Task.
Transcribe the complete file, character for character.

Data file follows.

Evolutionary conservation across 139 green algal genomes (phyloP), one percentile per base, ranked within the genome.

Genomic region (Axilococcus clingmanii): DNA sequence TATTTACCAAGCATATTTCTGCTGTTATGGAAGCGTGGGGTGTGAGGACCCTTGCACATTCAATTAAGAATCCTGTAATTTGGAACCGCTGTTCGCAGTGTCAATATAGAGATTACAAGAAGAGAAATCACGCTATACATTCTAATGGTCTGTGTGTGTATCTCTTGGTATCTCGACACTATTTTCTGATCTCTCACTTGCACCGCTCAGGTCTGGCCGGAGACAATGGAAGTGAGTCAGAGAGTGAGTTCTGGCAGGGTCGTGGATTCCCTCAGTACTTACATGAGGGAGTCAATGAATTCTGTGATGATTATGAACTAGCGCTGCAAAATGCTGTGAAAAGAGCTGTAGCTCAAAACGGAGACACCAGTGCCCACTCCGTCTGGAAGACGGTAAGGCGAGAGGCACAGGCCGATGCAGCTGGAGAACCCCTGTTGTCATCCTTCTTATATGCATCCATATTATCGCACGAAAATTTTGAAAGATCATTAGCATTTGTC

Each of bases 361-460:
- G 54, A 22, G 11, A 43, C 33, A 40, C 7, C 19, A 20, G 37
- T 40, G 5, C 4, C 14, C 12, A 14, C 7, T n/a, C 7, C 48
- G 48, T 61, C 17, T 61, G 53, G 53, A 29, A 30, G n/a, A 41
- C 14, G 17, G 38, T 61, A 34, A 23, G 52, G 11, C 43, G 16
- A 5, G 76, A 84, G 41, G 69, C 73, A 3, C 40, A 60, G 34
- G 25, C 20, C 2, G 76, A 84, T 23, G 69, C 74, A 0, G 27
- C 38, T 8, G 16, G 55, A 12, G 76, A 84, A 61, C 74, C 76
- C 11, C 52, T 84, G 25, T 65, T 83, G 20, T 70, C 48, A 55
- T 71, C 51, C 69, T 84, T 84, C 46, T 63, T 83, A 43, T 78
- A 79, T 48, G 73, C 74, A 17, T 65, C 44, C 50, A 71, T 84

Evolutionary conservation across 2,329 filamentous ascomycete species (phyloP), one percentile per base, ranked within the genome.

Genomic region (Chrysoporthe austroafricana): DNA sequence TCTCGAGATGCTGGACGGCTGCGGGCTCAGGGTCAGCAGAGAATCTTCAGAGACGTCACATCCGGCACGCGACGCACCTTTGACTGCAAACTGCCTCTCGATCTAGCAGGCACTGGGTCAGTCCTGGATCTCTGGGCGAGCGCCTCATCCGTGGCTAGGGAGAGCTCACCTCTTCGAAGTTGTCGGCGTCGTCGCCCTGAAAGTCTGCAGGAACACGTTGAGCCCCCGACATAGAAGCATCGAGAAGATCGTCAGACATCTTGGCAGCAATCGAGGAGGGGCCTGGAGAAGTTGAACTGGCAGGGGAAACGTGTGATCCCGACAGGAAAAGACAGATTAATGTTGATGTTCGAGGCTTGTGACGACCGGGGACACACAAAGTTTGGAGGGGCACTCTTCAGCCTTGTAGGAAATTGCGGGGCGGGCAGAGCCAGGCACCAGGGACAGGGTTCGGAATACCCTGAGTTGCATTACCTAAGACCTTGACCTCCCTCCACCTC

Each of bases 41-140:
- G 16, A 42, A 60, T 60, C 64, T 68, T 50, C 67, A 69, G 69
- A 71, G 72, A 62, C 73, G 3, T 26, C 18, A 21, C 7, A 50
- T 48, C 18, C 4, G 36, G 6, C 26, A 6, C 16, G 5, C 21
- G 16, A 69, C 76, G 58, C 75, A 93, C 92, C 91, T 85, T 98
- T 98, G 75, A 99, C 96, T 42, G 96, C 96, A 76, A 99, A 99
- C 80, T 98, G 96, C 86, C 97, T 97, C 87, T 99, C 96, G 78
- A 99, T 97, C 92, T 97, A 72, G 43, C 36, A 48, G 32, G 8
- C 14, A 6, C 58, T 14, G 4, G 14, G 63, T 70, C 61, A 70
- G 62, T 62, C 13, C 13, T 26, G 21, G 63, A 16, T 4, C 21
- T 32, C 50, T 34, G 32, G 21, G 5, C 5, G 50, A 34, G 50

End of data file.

Evolutionary conservation across 139 green algal genomes (phyloP), one percentile per base, ranked within the genome.

Genomic region (Axilococcus clingmanii): DNA sequence TATTTACCAAGCATATTTCTGCTGTTATGGAAGCGTGGGGTGTGAGGACCCTTGCACATTCAATTAAGAATCCTGTAATTTGGAACCGCTGTTCGCAGTGTCAATATAGAGATTACAAGAAGAGAAATCACGCTATACATTCTAATGGTCTGTGTGTGTATCTCTTGGTATCTCGACACTATTTTCTGATCTCTCACTTGCACCGCTCAGGTCTGGCCGGAGACAATGGAAGTGAGTCAGAGAGTGAGTTCTGGCAGGGTCGTGGATTCCCTCAGTACTTACATGAGGGAGTCAATGAATTCTGTGATGATTATGAACTAGCGCTGCAAAATGCTGTGAAAAGAGCTGTAGCTCAAAACGGAGACACCAGTGCCCACTCCGTCTGGAAGACGGTAAGGCGAGAGGCACAGGCCGATGCAGCTGGAGAACCCCTGTTGTCATCCTTCTTATATGCATCCATATTATCGCACGAAAATTTTGAAAGATCATTAGCATTTGTC

Each of bases 361-460:
- G 54, A 22, G 11, A 43, C 33, A 40, C 7, C 19, A 20, G 37
- T 40, G 5, C 4, C 14, C 12, A 14, C 7, T n/a, C 7, C 48
- G 48, T 61, C 17, T 61, G 53, G 53, A 29, A 30, G n/a, A 41
- C 14, G 17, G 38, T 61, A 34, A 23, G 52, G 11, C 43, G 16
- A 5, G 76, A 84, G 41, G 69, C 73, A 3, C 40, A 60, G 34
- G 25, C 20, C 2, G 76, A 84, T 23, G 69, C 74, A 0, G 27
- C 38, T 8, G 16, G 55, A 12, G 76, A 84, A 61, C 74, C 76
- C 11, C 52, T 84, G 25, T 65, T 83, G 20, T 70, C 48, A 55
- T 71, C 51, C 69, T 84, T 84, C 46, T 63, T 83, A 43, T 78
- A 79, T 48, G 73, C 74, A 17, T 65, C 44, C 50, A 71, T 84

Evolutionary conservation across 2,329 filamentous ascomycete species (phyloP), one percentile per base, ranked within the genome.

Genomic region (Chrysoporthe austroafricana): DNA sequence TCTCGAGATGCTGGACGGCTGCGGGCTCAGGGTCAGCAGAGAATCTTCAGAGACGTCACATCCGGCACGCGACGCACCTTTGACTGCAAACTGCCTCTCGATCTAGCAGGCACTGGGTCAGTCCTGGATCTCTGGGCGAGCGCCTCATCCGTGGCTAGGGAGAGCTCACCTCTTCGAAGTTGTCGGCGTCGTCGCCCTGAAAGTCTGCAGGAACACGTTGAGCCCCCGACATAGAAGCATCGAGAAGATCGTCAGACATCTTGGCAGCAATCGAGGAGGGGCCTGGAGAAGTTGAACTGGCAGGGGAAACGTGTGATCCCGACAGGAAAAGACAGATTAATGTTGATGTTCGAGGCTTGTGACGACCGGGGACACACAAAGTTTGGAGGGGCACTCTTCAGCCTTGTAGGAAATTGCGGGGCGGGCAGAGCCAGGCACCAGGGACAGGGTTCGGAATACCCTGAGTTGCATTACCTAAGACCTTGACCTCCCTCCACCTC

Each of bases 41-140:
- G 16, A 42, A 60, T 60, C 64, T 68, T 50, C 67, A 69, G 69
- A 71, G 72, A 62, C 73, G 3, T 26, C 18, A 21, C 7, A 50
- T 48, C 18, C 4, G 36, G 6, C 26, A 6, C 16, G 5, C 21
- G 16, A 69, C 76, G 58, C 75, A 93, C 92, C 91, T 85, T 98
- T 98, G 75, A 99, C 96, T 42, G 96, C 96, A 76, A 99, A 99
- C 80, T 98, G 96, C 86, C 97, T 97, C 87, T 99, C 96, G 78
- A 99, T 97, C 92, T 97, A 72, G 43, C 36, A 48, G 32, G 8
- C 14, A 6, C 58, T 14, G 4, G 14, G 63, T 70, C 61, A 70
- G 62, T 62, C 13, C 13, T 26, G 21, G 63, A 16, T 4, C 21
- T 32, C 50, T 34, G 32, G 21, G 5, C 5, G 50, A 34, G 50